"Indian Clark" knew the north shore well and without doubt often passed over the Green Bay trail which in later years became the famous Green Bay road, for it must be remembered that there were frequent and regular communications kept up between the forts at Green Bay and Chicago from the earliest days of the American occupation. After the Black Hawk War "Indian Clark" settled permanently at Northfield on the north branch of the Chicago river, near the present site of Glenview. The earliest settlers in this region found Clark as a neighbor, and many stories are told of him especially of his prowess as a hunter. He kept a drove of ponies on his place at Northfield, and when he appeared at the cabins of the settlers he was generally seen mounted on one pony and leading one of two others behind him, their halters hitched to the tail of the one following. These ponies he would offer to sell. Sometimes there would be a deer which he had shot thrown over the back of one of the ponies. B. F. Hill [Benjamin Franklin Hill], an old resident of Evanston, related that on one occasion he saw Indian Clark passing along with three deer, two slung across a pony he was leading, and one behind himself on the pony he was riding. Deer were very plentiful in the region at that time, as well as game of other varieties. During the first year of John A. Pearson's residence here (1854) [unclear], Mr. Pearsons saw three deer pass near his house, then situated on the [unclear] end of the lot at the northwest corner of HInman avenue and Grove street. Some men who were with him procured a gun and attempted to shoot one of them but without result. One of the deer ran to the lake and plunged in pursued by two of the men in a boat. [illegible] There were plenty of wolves and [illegible] could be heard at night in the neighboring forests. B. F. Hill, who with his father came here in 1836, related some years ago at a meeting of the Evanston Historical Society that the number of wild animals in the country was immense. "You could hardly drive from one ridge to the other any day," he said, "without starting up a drove of deer. You would think we ought to have had plenty of venison to eat, but we did not get any, for a good reason,--we hadn't a gun in this country hardly that was capable of shooting a deer over six or eight rods away."
Pigeons were Abundant
But the most abundant game in the early day, and even down to the eighties, was the wild pigeon, or "passenger pigeon" as it is called in the text books. This splendid game bird was found in inconceivable numbers all over the eastern and western states, but strange to say it has in he last twenty years become utterly extinct. The Audubon society have for several years past published a standing offer of five hundred dollars to be given to any one who will discover a nest of the wild pigon anywhere in the coutry, and will send a man to examine the birds in order to make the identification certain. So far the society has not met with any success whatever, thought many reports have been received, resulting, however in every case of finding the so-called discovery to be the abundant mourning dove. Although at one time the wild pigeon was the most numerous of all American birds, there is not known to be a single living specimen in existence today. Its total disappearance is utterly unaccountable, and though many explainations have been offered none has proved generally acceptable. It remains one of the mysteries of nature that probably can never be resolved.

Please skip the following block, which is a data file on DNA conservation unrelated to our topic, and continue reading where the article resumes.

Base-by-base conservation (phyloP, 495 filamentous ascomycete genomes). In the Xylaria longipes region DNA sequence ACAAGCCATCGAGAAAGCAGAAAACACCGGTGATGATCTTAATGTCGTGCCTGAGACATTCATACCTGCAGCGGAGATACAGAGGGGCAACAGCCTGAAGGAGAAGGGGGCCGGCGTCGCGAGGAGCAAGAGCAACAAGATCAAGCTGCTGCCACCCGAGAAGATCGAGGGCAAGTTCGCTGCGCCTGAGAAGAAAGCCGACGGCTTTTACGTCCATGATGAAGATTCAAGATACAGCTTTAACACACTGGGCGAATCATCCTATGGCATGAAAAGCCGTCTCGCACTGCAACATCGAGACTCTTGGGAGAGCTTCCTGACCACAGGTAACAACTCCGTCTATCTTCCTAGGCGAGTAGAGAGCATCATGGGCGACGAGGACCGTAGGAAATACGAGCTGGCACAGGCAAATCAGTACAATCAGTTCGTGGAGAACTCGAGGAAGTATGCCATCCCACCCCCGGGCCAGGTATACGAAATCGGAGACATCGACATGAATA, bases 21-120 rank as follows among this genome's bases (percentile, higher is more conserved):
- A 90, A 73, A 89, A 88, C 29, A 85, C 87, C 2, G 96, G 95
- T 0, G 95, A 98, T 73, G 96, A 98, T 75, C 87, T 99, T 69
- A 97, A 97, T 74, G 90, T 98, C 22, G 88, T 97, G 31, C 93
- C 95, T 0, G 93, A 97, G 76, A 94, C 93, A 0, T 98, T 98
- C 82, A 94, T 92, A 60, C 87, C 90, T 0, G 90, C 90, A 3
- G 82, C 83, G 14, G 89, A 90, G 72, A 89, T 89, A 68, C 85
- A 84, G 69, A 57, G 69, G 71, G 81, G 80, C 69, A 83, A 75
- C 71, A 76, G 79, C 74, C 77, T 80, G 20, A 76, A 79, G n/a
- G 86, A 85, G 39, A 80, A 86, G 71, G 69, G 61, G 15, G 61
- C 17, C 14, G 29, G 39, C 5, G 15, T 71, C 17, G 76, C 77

Wild pigeons were so abundant here in Evanston that they were taken in traps and nets and sent to market in Chicago in great numbers. Ell Gaffield [unclear] procured a large fishing net which he spread out over the surfaces of the ground and supported it on posts. The ends and [unclear] were tied down and an opening left at one corner. OVer the space inside he would scatter corn and would then retire to give the birds a chance to gather for the feast. "In two minutes," it is related, "the ground under the net would be alive with pigeons, and a jerk of a rope attached to the net would imprison them all." Gaffield called this operation "pigeon fishing," and he made considerable sums of money by selling the birds at three dollars a dozen. The location of the trap was on Asbury avenue, between Greenleaf and Lee streets, so we are told in the late Mrs. Crain's "recollections." Others followed a similar practice and at each season when the migrating flocks appeared the pigeons were trapped by wholesale.
The slaughter of wild pigeons was carried on everywhere throughout the country, and the Chicago market was overwhelmed with birds arriving in some cases by the carload. In accocunting for the extermination of an entire species of game birds, as has occurred in the case of the wild pigeon, the conjecture may be hazarded that while the methods we have spoken of could scarcely have caused the death of every individual specimen, sill, inthe case of birds of gregarious instincts, a reduction in their numbers below a certain point might easily have had the effect of accellerating their complete extinction through the sheer loneliness of the last survivors.